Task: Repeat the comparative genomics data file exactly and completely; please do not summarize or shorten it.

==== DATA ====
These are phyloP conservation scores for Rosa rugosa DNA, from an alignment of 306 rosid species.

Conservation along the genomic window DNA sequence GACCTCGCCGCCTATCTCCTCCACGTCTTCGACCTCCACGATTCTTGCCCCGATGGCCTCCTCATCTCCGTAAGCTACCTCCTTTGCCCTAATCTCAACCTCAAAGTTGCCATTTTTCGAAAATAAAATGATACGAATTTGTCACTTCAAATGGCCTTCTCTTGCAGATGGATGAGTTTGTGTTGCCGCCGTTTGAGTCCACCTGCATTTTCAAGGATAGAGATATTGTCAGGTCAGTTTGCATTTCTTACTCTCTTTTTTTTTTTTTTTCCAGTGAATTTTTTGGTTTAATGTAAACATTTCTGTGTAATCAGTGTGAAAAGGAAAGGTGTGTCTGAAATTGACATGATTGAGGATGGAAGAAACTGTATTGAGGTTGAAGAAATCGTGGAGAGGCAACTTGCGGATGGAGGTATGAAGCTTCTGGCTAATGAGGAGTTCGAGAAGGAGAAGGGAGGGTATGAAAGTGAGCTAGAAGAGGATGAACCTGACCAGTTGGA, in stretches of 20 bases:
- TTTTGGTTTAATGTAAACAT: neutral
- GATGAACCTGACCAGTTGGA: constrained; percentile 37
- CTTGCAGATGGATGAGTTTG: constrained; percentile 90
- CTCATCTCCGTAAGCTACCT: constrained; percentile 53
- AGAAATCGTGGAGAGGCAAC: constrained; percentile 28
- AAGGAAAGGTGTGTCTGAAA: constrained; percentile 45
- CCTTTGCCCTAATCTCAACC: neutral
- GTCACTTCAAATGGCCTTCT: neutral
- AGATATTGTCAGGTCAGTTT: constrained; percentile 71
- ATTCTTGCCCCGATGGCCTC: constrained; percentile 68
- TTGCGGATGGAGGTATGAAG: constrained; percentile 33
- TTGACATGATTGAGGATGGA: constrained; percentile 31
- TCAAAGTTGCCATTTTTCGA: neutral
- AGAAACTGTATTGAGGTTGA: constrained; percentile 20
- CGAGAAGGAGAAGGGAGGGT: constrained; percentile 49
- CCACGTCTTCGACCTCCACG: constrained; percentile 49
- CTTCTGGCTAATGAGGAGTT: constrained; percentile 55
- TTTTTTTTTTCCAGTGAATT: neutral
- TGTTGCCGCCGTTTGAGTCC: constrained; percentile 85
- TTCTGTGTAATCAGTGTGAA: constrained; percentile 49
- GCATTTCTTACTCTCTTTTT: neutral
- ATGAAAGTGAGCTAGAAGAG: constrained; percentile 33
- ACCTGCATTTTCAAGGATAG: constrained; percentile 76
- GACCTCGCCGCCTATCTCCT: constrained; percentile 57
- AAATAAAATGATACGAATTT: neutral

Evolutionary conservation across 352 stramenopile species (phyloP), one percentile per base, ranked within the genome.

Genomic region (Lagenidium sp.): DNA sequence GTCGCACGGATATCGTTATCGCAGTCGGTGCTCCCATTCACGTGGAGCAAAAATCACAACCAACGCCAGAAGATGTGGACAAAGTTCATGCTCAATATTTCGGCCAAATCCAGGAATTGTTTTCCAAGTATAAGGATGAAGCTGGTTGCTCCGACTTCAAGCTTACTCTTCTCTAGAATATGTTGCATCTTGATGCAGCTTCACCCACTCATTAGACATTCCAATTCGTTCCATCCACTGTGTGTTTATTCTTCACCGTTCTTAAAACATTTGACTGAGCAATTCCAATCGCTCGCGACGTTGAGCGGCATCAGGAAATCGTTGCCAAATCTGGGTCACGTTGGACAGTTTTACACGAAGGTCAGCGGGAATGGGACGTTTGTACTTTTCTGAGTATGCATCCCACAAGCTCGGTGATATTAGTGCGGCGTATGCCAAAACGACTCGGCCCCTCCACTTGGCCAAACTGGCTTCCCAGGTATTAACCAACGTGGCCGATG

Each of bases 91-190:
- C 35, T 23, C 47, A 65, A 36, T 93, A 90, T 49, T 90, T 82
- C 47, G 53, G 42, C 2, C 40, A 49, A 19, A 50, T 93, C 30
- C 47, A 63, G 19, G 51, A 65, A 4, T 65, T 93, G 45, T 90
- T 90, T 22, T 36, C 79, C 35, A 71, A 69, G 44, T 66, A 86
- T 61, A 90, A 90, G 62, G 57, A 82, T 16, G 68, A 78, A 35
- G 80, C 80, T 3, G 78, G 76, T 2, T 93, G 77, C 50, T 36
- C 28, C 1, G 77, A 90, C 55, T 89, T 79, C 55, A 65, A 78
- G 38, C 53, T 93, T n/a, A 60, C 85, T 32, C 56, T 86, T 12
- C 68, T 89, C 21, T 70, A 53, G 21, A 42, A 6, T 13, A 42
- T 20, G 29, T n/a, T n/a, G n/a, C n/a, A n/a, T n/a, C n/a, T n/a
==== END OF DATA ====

These are phyloP conservation scores for Rosa rugosa DNA, from an alignment of 306 rosid species.

Conservation along the genomic window DNA sequence GACCTCGCCGCCTATCTCCTCCACGTCTTCGACCTCCACGATTCTTGCCCCGATGGCCTCCTCATCTCCGTAAGCTACCTCCTTTGCCCTAATCTCAACCTCAAAGTTGCCATTTTTCGAAAATAAAATGATACGAATTTGTCACTTCAAATGGCCTTCTCTTGCAGATGGATGAGTTTGTGTTGCCGCCGTTTGAGTCCACCTGCATTTTCAAGGATAGAGATATTGTCAGGTCAGTTTGCATTTCTTACTCTCTTTTTTTTTTTTTTTCCAGTGAATTTTTTGGTTTAATGTAAACATTTCTGTGTAATCAGTGTGAAAAGGAAAGGTGTGTCTGAAATTGACATGATTGAGGATGGAAGAAACTGTATTGAGGTTGAAGAAATCGTGGAGAGGCAACTTGCGGATGGAGGTATGAAGCTTCTGGCTAATGAGGAGTTCGAGAAGGAGAAGGGAGGGTATGAAAGTGAGCTAGAAGAGGATGAACCTGACCAGTTGGA, in stretches of 20 bases:
- TTTTGGTTTAATGTAAACAT: neutral
- GATGAACCTGACCAGTTGGA: constrained; percentile 37
- CTTGCAGATGGATGAGTTTG: constrained; percentile 90
- CTCATCTCCGTAAGCTACCT: constrained; percentile 53
- AGAAATCGTGGAGAGGCAAC: constrained; percentile 28
- AAGGAAAGGTGTGTCTGAAA: constrained; percentile 45
- CCTTTGCCCTAATCTCAACC: neutral
- GTCACTTCAAATGGCCTTCT: neutral
- AGATATTGTCAGGTCAGTTT: constrained; percentile 71
- ATTCTTGCCCCGATGGCCTC: constrained; percentile 68
- TTGCGGATGGAGGTATGAAG: constrained; percentile 33
- TTGACATGATTGAGGATGGA: constrained; percentile 31
- TCAAAGTTGCCATTTTTCGA: neutral
- AGAAACTGTATTGAGGTTGA: constrained; percentile 20
- CGAGAAGGAGAAGGGAGGGT: constrained; percentile 49
- CCACGTCTTCGACCTCCACG: constrained; percentile 49
- CTTCTGGCTAATGAGGAGTT: constrained; percentile 55
- TTTTTTTTTTCCAGTGAATT: neutral
- TGTTGCCGCCGTTTGAGTCC: constrained; percentile 85
- TTCTGTGTAATCAGTGTGAA: constrained; percentile 49
- GCATTTCTTACTCTCTTTTT: neutral
- ATGAAAGTGAGCTAGAAGAG: constrained; percentile 33
- ACCTGCATTTTCAAGGATAG: constrained; percentile 76
- GACCTCGCCGCCTATCTCCT: constrained; percentile 57
- AAATAAAATGATACGAATTT: neutral

Evolutionary conservation across 352 stramenopile species (phyloP), one percentile per base, ranked within the genome.

Genomic region (Lagenidium sp.): DNA sequence GTCGCACGGATATCGTTATCGCAGTCGGTGCTCCCATTCACGTGGAGCAAAAATCACAACCAACGCCAGAAGATGTGGACAAAGTTCATGCTCAATATTTCGGCCAAATCCAGGAATTGTTTTCCAAGTATAAGGATGAAGCTGGTTGCTCCGACTTCAAGCTTACTCTTCTCTAGAATATGTTGCATCTTGATGCAGCTTCACCCACTCATTAGACATTCCAATTCGTTCCATCCACTGTGTGTTTATTCTTCACCGTTCTTAAAACATTTGACTGAGCAATTCCAATCGCTCGCGACGTTGAGCGGCATCAGGAAATCGTTGCCAAATCTGGGTCACGTTGGACAGTTTTACACGAAGGTCAGCGGGAATGGGACGTTTGTACTTTTCTGAGTATGCATCCCACAAGCTCGGTGATATTAGTGCGGCGTATGCCAAAACGACTCGGCCCCTCCACTTGGCCAAACTGGCTTCCCAGGTATTAACCAACGTGGCCGATG

Each of bases 91-190:
- C 35, T 23, C 47, A 65, A 36, T 93, A 90, T 49, T 90, T 82
- C 47, G 53, G 42, C 2, C 40, A 49, A 19, A 50, T 93, C 30
- C 47, A 63, G 19, G 51, A 65, A 4, T 65, T 93, G 45, T 90
- T 90, T 22, T 36, C 79, C 35, A 71, A 69, G 44, T 66, A 86
- T 61, A 90, A 90, G 62, G 57, A 82, T 16, G 68, A 78, A 35
- G 80, C 80, T 3, G 78, G 76, T 2, T 93, G 77, C 50, T 36
- C 28, C 1, G 77, A 90, C 55, T 89, T 79, C 55, A 65, A 78
- G 38, C 53, T 93, T n/a, A 60, C 85, T 32, C 56, T 86, T 12
- C 68, T 89, C 21, T 70, A 53, G 21, A 42, A 6, T 13, A 42
- T 20, G 29, T n/a, T n/a, G n/a, C n/a, A n/a, T n/a, C n/a, T n/a